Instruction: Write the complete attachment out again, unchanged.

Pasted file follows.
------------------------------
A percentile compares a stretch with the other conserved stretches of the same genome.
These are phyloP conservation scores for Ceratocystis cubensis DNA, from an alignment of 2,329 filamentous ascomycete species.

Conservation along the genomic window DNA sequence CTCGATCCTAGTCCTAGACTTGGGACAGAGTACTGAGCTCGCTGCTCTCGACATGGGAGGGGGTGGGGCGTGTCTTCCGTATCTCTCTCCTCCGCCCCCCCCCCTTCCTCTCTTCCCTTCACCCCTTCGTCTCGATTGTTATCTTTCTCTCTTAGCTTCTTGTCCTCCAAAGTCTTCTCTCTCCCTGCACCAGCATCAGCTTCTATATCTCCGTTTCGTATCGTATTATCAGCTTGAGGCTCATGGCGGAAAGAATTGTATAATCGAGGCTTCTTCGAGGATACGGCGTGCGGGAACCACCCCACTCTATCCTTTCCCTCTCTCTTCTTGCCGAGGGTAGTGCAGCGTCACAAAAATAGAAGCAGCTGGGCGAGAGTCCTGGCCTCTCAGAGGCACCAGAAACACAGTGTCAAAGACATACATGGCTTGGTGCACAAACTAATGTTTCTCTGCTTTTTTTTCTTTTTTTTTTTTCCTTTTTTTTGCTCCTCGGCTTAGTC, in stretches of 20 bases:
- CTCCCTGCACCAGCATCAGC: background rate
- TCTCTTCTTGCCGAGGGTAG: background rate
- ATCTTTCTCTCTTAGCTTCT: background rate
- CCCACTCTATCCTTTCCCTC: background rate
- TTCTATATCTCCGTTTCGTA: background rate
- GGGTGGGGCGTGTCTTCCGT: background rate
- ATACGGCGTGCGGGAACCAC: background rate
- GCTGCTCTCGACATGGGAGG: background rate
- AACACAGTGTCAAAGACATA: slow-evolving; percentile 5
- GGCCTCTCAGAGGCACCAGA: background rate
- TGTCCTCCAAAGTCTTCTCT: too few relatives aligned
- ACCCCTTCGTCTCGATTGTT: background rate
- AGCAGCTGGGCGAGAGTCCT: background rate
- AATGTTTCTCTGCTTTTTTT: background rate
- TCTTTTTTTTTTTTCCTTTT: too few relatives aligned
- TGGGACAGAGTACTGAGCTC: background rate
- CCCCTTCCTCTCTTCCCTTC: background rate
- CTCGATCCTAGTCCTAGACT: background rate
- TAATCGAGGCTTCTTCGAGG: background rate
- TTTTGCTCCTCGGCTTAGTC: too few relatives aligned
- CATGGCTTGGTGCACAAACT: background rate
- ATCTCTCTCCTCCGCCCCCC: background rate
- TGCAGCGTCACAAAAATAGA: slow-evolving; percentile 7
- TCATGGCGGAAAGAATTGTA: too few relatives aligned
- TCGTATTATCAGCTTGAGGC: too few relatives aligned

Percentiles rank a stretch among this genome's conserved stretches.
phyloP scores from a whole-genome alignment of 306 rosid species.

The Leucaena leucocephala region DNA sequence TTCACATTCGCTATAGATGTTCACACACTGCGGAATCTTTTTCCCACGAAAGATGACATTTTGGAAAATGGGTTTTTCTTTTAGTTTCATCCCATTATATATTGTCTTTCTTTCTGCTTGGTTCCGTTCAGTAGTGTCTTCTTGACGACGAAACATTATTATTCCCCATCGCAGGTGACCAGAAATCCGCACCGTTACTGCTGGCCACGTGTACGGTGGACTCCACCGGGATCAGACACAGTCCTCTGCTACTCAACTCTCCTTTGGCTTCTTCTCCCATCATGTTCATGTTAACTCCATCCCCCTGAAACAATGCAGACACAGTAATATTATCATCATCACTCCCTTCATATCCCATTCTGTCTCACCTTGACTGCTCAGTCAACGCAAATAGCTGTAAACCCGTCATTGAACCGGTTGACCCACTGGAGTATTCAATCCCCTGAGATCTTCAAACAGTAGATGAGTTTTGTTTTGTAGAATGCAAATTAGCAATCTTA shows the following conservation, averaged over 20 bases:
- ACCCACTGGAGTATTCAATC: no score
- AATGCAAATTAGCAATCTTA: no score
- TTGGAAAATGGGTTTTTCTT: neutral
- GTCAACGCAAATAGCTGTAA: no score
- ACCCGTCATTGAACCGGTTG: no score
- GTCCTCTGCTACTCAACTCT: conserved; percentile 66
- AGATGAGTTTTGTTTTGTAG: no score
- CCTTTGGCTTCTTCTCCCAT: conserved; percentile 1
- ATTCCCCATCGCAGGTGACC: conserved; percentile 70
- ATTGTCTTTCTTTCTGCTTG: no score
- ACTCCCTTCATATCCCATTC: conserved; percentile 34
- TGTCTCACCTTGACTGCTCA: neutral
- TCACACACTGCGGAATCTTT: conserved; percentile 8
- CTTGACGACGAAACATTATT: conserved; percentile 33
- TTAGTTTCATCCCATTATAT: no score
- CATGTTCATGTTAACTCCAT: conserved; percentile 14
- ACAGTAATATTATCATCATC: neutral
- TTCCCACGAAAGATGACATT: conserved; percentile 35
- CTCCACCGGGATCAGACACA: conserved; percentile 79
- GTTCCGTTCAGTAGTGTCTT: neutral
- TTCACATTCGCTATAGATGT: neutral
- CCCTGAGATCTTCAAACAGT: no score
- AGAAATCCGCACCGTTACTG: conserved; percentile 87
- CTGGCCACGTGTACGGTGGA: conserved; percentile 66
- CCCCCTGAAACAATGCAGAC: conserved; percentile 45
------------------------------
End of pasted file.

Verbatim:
A percentile compares a stretch with the other conserved stretches of the same genome.
These are phyloP conservation scores for Ceratocystis cubensis DNA, from an alignment of 2,329 filamentous ascomycete species.

Conservation along the genomic window DNA sequence CTCGATCCTAGTCCTAGACTTGGGACAGAGTACTGAGCTCGCTGCTCTCGACATGGGAGGGGGTGGGGCGTGTCTTCCGTATCTCTCTCCTCCGCCCCCCCCCCTTCCTCTCTTCCCTTCACCCCTTCGTCTCGATTGTTATCTTTCTCTCTTAGCTTCTTGTCCTCCAAAGTCTTCTCTCTCCCTGCACCAGCATCAGCTTCTATATCTCCGTTTCGTATCGTATTATCAGCTTGAGGCTCATGGCGGAAAGAATTGTATAATCGAGGCTTCTTCGAGGATACGGCGTGCGGGAACCACCCCACTCTATCCTTTCCCTCTCTCTTCTTGCCGAGGGTAGTGCAGCGTCACAAAAATAGAAGCAGCTGGGCGAGAGTCCTGGCCTCTCAGAGGCACCAGAAACACAGTGTCAAAGACATACATGGCTTGGTGCACAAACTAATGTTTCTCTGCTTTTTTTTCTTTTTTTTTTTTCCTTTTTTTTGCTCCTCGGCTTAGTC, in stretches of 20 bases:
- CTCCCTGCACCAGCATCAGC: background rate
- TCTCTTCTTGCCGAGGGTAG: background rate
- ATCTTTCTCTCTTAGCTTCT: background rate
- CCCACTCTATCCTTTCCCTC: background rate
- TTCTATATCTCCGTTTCGTA: background rate
- GGGTGGGGCGTGTCTTCCGT: background rate
- ATACGGCGTGCGGGAACCAC: background rate
- GCTGCTCTCGACATGGGAGG: background rate
- AACACAGTGTCAAAGACATA: slow-evolving; percentile 5
- GGCCTCTCAGAGGCACCAGA: background rate
- TGTCCTCCAAAGTCTTCTCT: too few relatives aligned
- ACCCCTTCGTCTCGATTGTT: background rate
- AGCAGCTGGGCGAGAGTCCT: background rate
- AATGTTTCTCTGCTTTTTTT: background rate
- TCTTTTTTTTTTTTCCTTTT: too few relatives aligned
- TGGGACAGAGTACTGAGCTC: background rate
- CCCCTTCCTCTCTTCCCTTC: background rate
- CTCGATCCTAGTCCTAGACT: background rate
- TAATCGAGGCTTCTTCGAGG: background rate
- TTTTGCTCCTCGGCTTAGTC: too few relatives aligned
- CATGGCTTGGTGCACAAACT: background rate
- ATCTCTCTCCTCCGCCCCCC: background rate
- TGCAGCGTCACAAAAATAGA: slow-evolving; percentile 7
- TCATGGCGGAAAGAATTGTA: too few relatives aligned
- TCGTATTATCAGCTTGAGGC: too few relatives aligned

Percentiles rank a stretch among this genome's conserved stretches.
phyloP scores from a whole-genome alignment of 306 rosid species.

The Leucaena leucocephala region DNA sequence TTCACATTCGCTATAGATGTTCACACACTGCGGAATCTTTTTCCCACGAAAGATGACATTTTGGAAAATGGGTTTTTCTTTTAGTTTCATCCCATTATATATTGTCTTTCTTTCTGCTTGGTTCCGTTCAGTAGTGTCTTCTTGACGACGAAACATTATTATTCCCCATCGCAGGTGACCAGAAATCCGCACCGTTACTGCTGGCCACGTGTACGGTGGACTCCACCGGGATCAGACACAGTCCTCTGCTACTCAACTCTCCTTTGGCTTCTTCTCCCATCATGTTCATGTTAACTCCATCCCCCTGAAACAATGCAGACACAGTAATATTATCATCATCACTCCCTTCATATCCCATTCTGTCTCACCTTGACTGCTCAGTCAACGCAAATAGCTGTAAACCCGTCATTGAACCGGTTGACCCACTGGAGTATTCAATCCCCTGAGATCTTCAAACAGTAGATGAGTTTTGTTTTGTAGAATGCAAATTAGCAATCTTA shows the following conservation, averaged over 20 bases:
- ACCCACTGGAGTATTCAATC: no score
- AATGCAAATTAGCAATCTTA: no score
- TTGGAAAATGGGTTTTTCTT: neutral
- GTCAACGCAAATAGCTGTAA: no score
- ACCCGTCATTGAACCGGTTG: no score
- GTCCTCTGCTACTCAACTCT: conserved; percentile 66
- AGATGAGTTTTGTTTTGTAG: no score
- CCTTTGGCTTCTTCTCCCAT: conserved; percentile 1
- ATTCCCCATCGCAGGTGACC: conserved; percentile 70
- ATTGTCTTTCTTTCTGCTTG: no score
- ACTCCCTTCATATCCCATTC: conserved; percentile 34
- TGTCTCACCTTGACTGCTCA: neutral
- TCACACACTGCGGAATCTTT: conserved; percentile 8
- CTTGACGACGAAACATTATT: conserved; percentile 33
- TTAGTTTCATCCCATTATAT: no score
- CATGTTCATGTTAACTCCAT: conserved; percentile 14
- ACAGTAATATTATCATCATC: neutral
- TTCCCACGAAAGATGACATT: conserved; percentile 35
- CTCCACCGGGATCAGACACA: conserved; percentile 79
- GTTCCGTTCAGTAGTGTCTT: neutral
- TTCACATTCGCTATAGATGT: neutral
- CCCTGAGATCTTCAAACAGT: no score
- AGAAATCCGCACCGTTACTG: conserved; percentile 87
- CTGGCCACGTGTACGGTGGA: conserved; percentile 66
- CCCCCTGAAACAATGCAGAC: conserved; percentile 45